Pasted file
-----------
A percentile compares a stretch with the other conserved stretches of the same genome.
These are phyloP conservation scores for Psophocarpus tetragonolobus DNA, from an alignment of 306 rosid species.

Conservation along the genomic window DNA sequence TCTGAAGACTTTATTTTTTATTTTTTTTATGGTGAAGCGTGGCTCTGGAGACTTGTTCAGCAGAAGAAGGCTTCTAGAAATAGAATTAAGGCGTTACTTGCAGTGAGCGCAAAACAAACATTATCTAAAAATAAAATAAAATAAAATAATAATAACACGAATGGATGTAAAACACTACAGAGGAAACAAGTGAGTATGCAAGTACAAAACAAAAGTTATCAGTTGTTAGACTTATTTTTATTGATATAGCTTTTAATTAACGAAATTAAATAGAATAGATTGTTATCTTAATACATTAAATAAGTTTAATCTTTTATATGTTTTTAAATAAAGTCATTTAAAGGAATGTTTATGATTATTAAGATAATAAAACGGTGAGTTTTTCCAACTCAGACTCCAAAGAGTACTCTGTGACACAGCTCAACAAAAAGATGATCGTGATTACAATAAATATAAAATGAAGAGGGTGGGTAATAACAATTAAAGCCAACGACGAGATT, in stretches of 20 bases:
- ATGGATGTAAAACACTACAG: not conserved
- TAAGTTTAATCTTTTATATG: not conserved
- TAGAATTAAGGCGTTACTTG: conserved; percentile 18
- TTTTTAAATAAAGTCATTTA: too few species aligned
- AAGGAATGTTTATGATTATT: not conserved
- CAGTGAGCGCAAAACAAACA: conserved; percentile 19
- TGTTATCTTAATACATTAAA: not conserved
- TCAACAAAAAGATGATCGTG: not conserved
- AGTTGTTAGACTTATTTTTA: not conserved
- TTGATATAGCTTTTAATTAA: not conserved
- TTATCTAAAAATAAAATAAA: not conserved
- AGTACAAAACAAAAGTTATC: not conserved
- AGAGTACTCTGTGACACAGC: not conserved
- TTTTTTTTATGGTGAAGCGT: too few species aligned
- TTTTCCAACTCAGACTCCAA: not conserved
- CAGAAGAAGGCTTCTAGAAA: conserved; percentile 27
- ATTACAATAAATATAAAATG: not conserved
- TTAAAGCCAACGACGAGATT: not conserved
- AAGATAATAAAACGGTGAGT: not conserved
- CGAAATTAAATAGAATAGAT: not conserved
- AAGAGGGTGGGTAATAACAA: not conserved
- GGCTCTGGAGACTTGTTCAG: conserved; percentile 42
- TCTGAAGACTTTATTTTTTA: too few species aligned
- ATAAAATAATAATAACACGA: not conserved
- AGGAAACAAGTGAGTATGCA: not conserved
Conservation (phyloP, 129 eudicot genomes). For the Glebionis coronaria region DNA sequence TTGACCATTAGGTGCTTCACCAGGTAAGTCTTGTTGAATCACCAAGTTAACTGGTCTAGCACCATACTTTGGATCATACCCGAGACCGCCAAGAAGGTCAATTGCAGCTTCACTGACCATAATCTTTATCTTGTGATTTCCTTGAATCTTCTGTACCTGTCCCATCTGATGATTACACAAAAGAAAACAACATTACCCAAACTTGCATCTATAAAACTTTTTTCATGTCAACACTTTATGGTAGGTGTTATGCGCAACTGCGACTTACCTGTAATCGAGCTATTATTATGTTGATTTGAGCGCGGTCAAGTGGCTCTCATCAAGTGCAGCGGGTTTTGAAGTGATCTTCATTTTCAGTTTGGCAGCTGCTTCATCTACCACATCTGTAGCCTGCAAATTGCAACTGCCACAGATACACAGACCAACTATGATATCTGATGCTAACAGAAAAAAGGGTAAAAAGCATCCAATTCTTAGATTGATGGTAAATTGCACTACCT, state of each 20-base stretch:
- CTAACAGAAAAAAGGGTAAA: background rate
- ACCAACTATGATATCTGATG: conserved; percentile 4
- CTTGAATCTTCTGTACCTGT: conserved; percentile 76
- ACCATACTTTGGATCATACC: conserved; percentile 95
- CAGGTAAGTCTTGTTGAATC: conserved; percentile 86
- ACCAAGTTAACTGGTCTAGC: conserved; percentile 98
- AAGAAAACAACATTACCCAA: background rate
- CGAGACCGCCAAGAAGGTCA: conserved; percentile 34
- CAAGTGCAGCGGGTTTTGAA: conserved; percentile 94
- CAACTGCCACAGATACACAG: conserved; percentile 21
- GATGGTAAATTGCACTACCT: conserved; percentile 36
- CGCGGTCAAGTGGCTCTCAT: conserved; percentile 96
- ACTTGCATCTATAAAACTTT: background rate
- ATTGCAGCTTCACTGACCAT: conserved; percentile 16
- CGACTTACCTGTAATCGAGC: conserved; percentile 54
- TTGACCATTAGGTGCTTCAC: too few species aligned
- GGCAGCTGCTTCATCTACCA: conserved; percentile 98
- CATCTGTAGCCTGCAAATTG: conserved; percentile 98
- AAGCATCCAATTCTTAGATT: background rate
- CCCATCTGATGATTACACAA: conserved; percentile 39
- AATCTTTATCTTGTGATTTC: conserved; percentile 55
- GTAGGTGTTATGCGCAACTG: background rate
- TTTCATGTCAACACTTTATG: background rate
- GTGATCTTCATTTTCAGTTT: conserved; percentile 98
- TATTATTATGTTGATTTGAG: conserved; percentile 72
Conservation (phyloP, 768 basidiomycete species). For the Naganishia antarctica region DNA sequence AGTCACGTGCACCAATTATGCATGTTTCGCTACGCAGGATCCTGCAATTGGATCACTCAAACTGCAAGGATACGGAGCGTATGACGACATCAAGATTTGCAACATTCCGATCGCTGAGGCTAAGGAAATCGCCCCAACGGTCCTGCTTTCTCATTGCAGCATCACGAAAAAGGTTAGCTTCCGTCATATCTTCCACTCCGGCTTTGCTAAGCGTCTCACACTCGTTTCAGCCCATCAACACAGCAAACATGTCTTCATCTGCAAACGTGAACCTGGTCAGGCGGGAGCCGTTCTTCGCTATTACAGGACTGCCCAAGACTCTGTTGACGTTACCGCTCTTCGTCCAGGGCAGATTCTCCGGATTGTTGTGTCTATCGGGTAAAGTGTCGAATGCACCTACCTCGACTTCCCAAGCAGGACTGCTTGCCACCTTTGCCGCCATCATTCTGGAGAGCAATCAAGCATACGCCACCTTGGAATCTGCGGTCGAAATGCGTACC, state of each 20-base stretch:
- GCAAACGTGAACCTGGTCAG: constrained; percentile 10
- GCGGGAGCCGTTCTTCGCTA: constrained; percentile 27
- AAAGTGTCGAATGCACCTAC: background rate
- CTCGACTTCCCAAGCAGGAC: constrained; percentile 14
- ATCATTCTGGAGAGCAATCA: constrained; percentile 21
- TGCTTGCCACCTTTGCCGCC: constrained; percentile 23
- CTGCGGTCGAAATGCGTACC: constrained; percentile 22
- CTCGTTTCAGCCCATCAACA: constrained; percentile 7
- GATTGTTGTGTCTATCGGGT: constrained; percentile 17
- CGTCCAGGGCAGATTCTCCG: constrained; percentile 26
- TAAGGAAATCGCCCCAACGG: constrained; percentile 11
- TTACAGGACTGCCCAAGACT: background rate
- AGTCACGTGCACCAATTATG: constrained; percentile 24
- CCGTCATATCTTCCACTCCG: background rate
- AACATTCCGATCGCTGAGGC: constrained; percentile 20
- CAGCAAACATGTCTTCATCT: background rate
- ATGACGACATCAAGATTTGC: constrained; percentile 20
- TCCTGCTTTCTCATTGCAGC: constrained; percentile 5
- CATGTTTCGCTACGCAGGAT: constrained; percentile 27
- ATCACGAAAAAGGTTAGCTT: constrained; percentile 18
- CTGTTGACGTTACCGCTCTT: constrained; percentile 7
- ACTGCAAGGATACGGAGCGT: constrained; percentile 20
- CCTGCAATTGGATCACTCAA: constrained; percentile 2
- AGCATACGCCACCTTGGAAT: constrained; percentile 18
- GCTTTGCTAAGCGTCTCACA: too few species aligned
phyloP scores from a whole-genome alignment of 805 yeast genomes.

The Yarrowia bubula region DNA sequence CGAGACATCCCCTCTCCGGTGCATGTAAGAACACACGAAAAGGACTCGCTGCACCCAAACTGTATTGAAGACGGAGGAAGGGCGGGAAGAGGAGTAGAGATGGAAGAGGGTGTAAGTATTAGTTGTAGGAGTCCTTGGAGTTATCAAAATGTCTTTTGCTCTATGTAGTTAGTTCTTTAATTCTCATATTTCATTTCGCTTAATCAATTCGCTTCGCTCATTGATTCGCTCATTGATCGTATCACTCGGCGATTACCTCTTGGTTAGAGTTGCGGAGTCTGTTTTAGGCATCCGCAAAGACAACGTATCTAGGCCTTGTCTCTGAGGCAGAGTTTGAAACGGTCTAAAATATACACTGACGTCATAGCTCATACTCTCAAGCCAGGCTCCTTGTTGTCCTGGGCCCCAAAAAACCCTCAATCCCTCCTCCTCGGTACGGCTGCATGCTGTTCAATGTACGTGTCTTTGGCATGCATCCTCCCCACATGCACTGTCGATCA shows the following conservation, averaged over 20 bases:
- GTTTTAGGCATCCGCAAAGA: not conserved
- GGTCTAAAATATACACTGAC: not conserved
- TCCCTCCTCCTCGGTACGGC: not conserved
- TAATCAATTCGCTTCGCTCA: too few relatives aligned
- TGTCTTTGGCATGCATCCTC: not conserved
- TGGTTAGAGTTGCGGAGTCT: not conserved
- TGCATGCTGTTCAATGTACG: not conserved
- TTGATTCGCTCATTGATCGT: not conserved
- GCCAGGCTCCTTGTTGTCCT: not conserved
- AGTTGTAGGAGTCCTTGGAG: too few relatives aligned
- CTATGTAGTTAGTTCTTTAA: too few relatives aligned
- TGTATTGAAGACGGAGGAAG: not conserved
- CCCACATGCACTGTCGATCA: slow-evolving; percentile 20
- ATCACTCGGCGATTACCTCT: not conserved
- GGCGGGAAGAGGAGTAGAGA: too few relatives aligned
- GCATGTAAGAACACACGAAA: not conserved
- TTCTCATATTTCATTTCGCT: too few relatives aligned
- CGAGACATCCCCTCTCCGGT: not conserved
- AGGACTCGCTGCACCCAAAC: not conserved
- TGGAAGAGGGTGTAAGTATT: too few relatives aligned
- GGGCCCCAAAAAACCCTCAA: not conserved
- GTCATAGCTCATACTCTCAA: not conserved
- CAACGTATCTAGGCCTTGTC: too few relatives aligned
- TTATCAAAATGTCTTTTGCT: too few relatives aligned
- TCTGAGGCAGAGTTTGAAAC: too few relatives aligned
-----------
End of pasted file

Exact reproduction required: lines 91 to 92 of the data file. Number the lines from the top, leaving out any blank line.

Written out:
- GCCAGGCTCCTTGTTGTCCT: not conserved
- AGTTGTAGGAGTCCTTGGAG: too few relatives aligned